August 2019
In Ontario, the Province guides land use planning through several pieces of legislation, including the Planning Act, Provincial Policy Statement (PPS), and provincial plans like the Greenbelt Plan and the Growth Plan for Northern Ontario.

Over the last year, Ontario has seen numerous changes to the land use planning legislation through amendments to the Planning Act, Local Planning Appeal Tribunal Act, and Ontario Heritage Act. Through Bill 108, the More Homes, More Choice Act, 2019 major changes in the building development framework were passed and received royal assent on June 6, 2019.

AMO advocated strongly on behalf of municipal interests throughout the legislative process including a presentation before the Standing Committee on Justice Policy.

Amendments to Planning Act, 1990
Bill 108 reduced timelines for making decisions on development applications. Specifically, for the Official Plans, the time from receiving a complete application to decision has been reduced from 210 to 120 days. For zoning by-law amendments, this timeline has been reduced from 150 days to 90 days. Plans of subdivision are now sheltered from third-party appeals.

The use of Inclusionary Zoning is limited to transit areas. AMO believes that this limits the utility of this affordable housing tool.

Section 37 of the Planning Act, which allowed for height and density bonusing has been replaced with a new Community Benefit Charges framework. The CBC framework will allow municipal governments to pass by-laws covering a particular area. See AMO’s Backgrounder on Development Charges and Community Benefit Charges for more details.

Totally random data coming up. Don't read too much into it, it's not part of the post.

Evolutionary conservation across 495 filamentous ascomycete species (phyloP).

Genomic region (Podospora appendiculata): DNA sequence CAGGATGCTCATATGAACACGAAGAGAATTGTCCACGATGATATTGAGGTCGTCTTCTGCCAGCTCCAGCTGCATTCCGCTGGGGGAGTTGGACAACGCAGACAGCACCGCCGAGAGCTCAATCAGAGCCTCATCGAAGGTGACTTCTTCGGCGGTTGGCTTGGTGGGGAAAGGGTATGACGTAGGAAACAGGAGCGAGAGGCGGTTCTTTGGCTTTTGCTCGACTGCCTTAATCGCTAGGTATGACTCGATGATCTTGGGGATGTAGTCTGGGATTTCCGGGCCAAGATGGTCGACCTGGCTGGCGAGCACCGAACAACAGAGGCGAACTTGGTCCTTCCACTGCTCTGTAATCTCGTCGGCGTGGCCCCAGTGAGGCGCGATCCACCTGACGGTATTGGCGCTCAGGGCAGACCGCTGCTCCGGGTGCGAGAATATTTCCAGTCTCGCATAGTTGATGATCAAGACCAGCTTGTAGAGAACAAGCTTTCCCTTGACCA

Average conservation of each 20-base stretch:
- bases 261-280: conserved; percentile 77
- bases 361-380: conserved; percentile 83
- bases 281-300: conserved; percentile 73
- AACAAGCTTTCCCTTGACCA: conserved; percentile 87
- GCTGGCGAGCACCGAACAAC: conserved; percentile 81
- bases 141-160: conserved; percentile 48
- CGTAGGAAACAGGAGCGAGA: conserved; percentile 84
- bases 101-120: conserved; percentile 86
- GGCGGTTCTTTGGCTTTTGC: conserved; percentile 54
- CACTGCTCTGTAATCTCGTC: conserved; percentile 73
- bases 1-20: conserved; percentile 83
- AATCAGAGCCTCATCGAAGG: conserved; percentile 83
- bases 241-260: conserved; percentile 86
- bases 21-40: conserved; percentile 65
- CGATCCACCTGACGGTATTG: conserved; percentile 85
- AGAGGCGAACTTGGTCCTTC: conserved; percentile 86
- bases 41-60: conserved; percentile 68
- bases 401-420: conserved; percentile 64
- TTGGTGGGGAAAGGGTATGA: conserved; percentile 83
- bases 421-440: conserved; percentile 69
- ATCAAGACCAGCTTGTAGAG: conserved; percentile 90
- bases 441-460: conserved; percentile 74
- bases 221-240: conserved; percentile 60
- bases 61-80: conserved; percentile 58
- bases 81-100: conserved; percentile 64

Amendments to Local Planning Appeal Tribunal Act (LPAT), 2017
AMO strongly advocated to allow the LPAT to continue to evaluate appeals based on compliance and conformity. However, de novo hearings will now be re-introduced into LPAT’s appeal framework. The regulation stipulating transition provisions is expected this fall.

Amendments to Ontario Heritage Act, 1990
With the amendments to the Ontario Heritage Act, municipal councils are now required to notify property owners if their properties are included in the register due to cultural heritage value or interest. The changes also introduce new timelines aimed at making the heritage process more transparent. A technical amendment was made at the committee stage that the Trust is included in notices. The legislative language around erecting structures on a heritage site was also clarified to stress that the attributes that give heritage significance should not be altered or demolished.

The changes proposed in the Bill could improve the heritage register’s maintenance and transparency. However, it also limits the municipal government’s ability to designate a property under the act after 90 days from the prescribed event (to be defined by a future provincial regulation). This timeline is especially hard to follow in communities with insufficient resources available for heritage identification and protection.

AMO will be monitoring the outcomes of these changes very closely, and looks forward for a balance between streamlining development and protecting heritage.